Festival Opera - Mascagni's Cavalleria Rusticana and Leoncavallo's I Pagliacci
Music Director and Conductor, José Aparicio. Napier Municipal Theatre,
Tuesday 18 February.
Reviewed by Peter Williams
Again this year a spectacular Festival Opera production heralding the start of the annual Art Deco celebrations.
Each opera in this double bill has its dark side, leading to a tragic final scene, examples of verismo – the depiction of aspects of the sometimes brutality of real life - combined, as in I Pagliacci, with sparkling humour.
Cavalleria Rusticana is the story of unfaithful love with its inevitable, dire consequences, coloured by the deeply religious sentiments of a traditional Sicilian village. I Pagliacci is a play within a play presented in the second act by a troupe of travelling actors, where the plot becomes the chilling reality of life in the village where the play is performed.
Tenor Rosario La Spina, as the philandering Turiddu in Cavalleria Rusticana and Canio, the leader of the troupe in I Pagliacci, and baritone José Carbó as Alfio, the travelling salesman in Cavalleria Rusticana and The Fool in I Pagliacci, gave standout performances both dramatically and vocally in both operas.
Soprano Anna Pierard shone in her convincing presentation of the peasant girl Santuzza and combined well with Lucca, played by mezzo-soprano Wendy Doole, caring mother of her philandering son Turiddu.
Toni Marie Palmertree made the role of Nedda, Canio's wife, her own in I Pagliacci, with her brilliant singing and the extraordinary range of emotions shown in combination with her secret lover, Silvio, convincingly played by baritone Kieran Rayner.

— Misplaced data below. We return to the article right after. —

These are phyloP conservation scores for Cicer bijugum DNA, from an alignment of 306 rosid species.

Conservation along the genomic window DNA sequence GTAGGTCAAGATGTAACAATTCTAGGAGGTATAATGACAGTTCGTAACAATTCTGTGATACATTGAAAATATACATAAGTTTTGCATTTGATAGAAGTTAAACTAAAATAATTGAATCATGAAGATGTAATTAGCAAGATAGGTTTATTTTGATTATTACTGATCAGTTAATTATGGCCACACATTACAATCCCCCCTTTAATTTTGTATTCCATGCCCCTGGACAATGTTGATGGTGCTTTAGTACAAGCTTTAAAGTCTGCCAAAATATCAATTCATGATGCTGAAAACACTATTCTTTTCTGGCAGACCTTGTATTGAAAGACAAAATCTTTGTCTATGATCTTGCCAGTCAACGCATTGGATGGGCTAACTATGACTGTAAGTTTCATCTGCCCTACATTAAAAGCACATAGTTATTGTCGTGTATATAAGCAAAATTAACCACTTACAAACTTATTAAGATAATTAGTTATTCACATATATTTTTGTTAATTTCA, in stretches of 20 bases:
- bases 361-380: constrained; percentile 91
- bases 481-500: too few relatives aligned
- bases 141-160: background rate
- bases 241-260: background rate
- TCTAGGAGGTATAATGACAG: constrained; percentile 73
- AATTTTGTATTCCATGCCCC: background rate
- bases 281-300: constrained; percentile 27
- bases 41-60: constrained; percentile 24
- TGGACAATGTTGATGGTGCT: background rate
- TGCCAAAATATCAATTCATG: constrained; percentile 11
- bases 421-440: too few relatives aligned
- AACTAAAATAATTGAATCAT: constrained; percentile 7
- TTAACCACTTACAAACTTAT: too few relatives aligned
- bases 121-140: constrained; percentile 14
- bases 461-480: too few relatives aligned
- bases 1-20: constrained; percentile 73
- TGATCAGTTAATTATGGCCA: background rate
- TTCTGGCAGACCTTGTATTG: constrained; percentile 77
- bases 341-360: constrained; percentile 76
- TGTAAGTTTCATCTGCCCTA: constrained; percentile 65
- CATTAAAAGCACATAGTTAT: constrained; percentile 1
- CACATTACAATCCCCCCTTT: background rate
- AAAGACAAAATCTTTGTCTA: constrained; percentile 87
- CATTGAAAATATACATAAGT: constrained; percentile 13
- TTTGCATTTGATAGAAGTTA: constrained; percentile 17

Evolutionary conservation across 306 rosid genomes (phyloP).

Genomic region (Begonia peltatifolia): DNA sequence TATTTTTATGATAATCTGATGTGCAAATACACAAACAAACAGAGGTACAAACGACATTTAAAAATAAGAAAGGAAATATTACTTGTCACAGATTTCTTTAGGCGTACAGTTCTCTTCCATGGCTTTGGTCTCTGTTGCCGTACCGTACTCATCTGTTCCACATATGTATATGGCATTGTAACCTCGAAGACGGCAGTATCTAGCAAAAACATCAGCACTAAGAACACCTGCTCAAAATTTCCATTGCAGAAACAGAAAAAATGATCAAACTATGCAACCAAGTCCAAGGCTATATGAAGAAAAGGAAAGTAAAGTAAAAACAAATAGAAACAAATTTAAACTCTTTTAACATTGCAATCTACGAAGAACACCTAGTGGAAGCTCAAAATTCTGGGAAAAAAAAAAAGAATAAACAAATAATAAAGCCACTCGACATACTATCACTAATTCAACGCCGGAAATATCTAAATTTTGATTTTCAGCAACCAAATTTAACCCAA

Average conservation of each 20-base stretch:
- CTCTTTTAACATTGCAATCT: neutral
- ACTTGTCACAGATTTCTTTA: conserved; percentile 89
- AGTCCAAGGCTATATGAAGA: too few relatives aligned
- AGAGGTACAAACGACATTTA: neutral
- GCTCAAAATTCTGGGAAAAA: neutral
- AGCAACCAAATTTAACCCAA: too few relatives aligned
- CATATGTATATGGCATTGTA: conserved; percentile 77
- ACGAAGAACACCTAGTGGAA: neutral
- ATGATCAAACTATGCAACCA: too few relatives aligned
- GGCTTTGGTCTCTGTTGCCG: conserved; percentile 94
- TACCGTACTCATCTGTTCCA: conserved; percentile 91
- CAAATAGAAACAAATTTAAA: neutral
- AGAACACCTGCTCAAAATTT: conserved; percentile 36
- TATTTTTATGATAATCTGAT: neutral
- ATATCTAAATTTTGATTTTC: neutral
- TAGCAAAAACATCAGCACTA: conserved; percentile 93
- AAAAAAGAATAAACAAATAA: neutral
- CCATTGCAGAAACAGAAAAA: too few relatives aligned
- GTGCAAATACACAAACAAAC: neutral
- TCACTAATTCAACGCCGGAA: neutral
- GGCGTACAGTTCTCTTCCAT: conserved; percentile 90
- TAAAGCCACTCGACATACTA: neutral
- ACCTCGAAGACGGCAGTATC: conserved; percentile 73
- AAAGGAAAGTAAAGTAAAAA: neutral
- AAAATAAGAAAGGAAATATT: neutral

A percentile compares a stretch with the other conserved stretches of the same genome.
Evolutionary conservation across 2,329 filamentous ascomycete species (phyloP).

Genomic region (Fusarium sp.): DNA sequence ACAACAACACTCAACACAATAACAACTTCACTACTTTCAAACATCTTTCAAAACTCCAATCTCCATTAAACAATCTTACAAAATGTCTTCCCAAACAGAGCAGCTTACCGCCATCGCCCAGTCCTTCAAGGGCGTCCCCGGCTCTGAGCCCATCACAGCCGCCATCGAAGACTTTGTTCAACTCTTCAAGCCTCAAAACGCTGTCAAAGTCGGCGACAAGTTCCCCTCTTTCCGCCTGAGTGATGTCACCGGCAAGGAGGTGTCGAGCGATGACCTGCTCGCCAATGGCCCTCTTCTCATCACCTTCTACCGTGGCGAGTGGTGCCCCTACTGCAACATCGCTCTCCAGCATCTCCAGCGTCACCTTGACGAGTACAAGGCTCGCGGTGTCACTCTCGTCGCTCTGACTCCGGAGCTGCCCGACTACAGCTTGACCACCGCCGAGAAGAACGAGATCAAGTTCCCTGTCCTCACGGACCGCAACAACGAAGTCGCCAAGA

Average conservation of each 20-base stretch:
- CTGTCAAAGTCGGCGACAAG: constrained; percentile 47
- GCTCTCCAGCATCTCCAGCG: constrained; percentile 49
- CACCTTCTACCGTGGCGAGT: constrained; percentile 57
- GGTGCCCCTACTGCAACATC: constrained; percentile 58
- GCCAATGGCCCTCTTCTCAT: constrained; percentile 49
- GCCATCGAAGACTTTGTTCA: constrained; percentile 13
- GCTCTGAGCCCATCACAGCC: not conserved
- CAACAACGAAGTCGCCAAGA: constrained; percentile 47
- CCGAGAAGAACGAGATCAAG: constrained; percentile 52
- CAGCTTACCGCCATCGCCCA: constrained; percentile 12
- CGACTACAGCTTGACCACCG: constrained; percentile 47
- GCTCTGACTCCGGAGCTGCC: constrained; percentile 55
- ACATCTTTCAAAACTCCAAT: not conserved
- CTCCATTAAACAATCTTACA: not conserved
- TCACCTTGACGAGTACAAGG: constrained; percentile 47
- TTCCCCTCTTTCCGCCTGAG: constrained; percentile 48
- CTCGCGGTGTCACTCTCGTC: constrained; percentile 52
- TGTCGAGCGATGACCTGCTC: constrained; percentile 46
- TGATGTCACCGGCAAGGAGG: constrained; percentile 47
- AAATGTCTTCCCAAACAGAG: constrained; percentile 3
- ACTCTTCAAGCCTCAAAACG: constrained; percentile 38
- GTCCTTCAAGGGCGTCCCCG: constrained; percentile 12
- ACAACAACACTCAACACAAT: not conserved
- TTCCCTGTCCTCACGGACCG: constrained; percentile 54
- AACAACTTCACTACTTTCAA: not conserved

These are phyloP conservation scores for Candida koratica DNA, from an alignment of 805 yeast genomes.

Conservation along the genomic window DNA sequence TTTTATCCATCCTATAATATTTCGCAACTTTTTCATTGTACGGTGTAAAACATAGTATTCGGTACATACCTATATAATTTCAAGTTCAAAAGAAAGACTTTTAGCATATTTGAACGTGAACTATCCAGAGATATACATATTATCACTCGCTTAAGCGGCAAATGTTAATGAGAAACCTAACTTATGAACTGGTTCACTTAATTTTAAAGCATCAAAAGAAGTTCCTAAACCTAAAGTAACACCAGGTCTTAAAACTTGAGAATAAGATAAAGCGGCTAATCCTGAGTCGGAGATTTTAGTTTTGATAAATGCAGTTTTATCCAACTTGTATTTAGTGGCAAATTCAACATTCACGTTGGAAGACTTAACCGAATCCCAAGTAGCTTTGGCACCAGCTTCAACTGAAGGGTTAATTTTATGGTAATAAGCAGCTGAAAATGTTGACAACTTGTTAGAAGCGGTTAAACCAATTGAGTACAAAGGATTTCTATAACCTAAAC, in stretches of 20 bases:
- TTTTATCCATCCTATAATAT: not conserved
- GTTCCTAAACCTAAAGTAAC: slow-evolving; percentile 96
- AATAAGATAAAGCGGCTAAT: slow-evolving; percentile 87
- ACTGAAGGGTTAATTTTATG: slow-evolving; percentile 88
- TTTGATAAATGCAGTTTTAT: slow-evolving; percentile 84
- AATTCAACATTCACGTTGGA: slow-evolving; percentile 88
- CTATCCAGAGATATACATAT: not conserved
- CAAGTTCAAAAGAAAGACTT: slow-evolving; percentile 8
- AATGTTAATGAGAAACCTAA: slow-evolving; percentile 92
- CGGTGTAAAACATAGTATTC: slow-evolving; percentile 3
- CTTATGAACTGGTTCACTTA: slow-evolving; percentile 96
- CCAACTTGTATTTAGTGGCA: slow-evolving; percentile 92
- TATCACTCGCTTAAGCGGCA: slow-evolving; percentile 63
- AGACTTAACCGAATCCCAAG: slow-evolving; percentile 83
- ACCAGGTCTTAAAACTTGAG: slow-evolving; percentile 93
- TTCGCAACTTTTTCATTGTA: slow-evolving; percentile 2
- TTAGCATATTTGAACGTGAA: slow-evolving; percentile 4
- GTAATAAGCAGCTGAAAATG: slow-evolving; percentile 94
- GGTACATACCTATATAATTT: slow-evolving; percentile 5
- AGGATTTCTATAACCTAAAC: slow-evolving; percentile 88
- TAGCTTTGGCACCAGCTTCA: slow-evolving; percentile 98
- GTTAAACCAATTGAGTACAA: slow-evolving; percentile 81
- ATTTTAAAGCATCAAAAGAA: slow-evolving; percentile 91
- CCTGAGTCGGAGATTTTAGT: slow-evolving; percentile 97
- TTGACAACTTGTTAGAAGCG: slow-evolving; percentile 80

Ensembles and solos by the leads stood out, as also the part of the large three part chorus – adults, PPV members and children – which had a major part in both operas.
Just a little tentative sounding at the start of Cavalleria Rusticana but gathered strength with fine singing in the famous Easter Hymn in Cavalleria Rusticana and at the start of I Pagliacci, where the free movement of the children added sparkle to the crowd scenes.
The 50 piece orchestra, Leader Christine Cottle, was excellent, an integral part of the whole production with its sensitive and supportive accompaniment, together with beautiful playing of the famous Intermezzo in Cavalleria Rusticana and the Overture to I Pagliacci.
Absolutely no doubt about the genius behind this splendid production, music director and set designer José Aparicio, whose guiding hand, together with that of stage director John Lee Wilkie and other members of the Creative Team, was evident on every part of the performance.
■Don't miss one of the other performances – 5pm on Thursday, 7pm Saturday and 2pm Monday February 24.